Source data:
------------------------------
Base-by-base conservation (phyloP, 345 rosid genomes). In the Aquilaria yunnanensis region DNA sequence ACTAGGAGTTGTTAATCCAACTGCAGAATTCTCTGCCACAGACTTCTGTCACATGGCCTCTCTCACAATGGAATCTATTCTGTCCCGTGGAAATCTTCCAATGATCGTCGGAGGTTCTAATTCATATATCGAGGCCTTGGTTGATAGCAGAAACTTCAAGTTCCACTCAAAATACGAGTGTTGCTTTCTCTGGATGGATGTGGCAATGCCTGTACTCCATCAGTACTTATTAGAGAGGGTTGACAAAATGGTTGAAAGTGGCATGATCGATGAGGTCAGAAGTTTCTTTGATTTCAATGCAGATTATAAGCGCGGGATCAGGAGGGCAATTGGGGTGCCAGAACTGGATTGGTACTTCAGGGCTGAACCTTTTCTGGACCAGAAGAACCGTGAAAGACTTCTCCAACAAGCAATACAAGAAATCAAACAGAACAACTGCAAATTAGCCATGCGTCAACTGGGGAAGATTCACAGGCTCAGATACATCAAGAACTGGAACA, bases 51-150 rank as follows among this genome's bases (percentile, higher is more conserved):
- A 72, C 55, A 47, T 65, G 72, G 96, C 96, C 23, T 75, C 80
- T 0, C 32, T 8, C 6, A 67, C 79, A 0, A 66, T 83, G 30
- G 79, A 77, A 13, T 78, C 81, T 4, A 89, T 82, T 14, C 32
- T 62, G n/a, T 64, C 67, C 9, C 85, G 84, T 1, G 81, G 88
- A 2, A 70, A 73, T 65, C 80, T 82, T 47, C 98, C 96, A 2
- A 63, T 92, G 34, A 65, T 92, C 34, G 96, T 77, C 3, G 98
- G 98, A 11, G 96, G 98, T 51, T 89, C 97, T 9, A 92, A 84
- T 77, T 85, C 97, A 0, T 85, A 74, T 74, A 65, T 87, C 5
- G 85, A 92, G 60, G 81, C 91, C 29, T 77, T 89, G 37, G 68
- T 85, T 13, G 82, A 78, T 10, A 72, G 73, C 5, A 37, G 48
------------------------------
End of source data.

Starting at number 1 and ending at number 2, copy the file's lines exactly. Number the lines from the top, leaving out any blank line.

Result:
Base-by-base conservation (phyloP, 345 rosid genomes). In the Aquilaria yunnanensis region DNA sequence ACTAGGAGTTGTTAATCCAACTGCAGAATTCTCTGCCACAGACTTCTGTCACATGGCCTCTCTCACAATGGAATCTATTCTGTCCCGTGGAAATCTTCCAATGATCGTCGGAGGTTCTAATTCATATATCGAGGCCTTGGTTGATAGCAGAAACTTCAAGTTCCACTCAAAATACGAGTGTTGCTTTCTCTGGATGGATGTGGCAATGCCTGTACTCCATCAGTACTTATTAGAGAGGGTTGACAAAATGGTTGAAAGTGGCATGATCGATGAGGTCAGAAGTTTCTTTGATTTCAATGCAGATTATAAGCGCGGGATCAGGAGGGCAATTGGGGTGCCAGAACTGGATTGGTACTTCAGGGCTGAACCTTTTCTGGACCAGAAGAACCGTGAAAGACTTCTCCAACAAGCAATACAAGAAATCAAACAGAACAACTGCAAATTAGCCATGCGTCAACTGGGGAAGATTCACAGGCTCAGATACATCAAGAACTGGAACA, bases 51-150 rank as follows among this genome's bases (percentile, higher is more conserved):
- A 72, C 55, A 47, T 65, G 72, G 96, C 96, C 23, T 75, C 80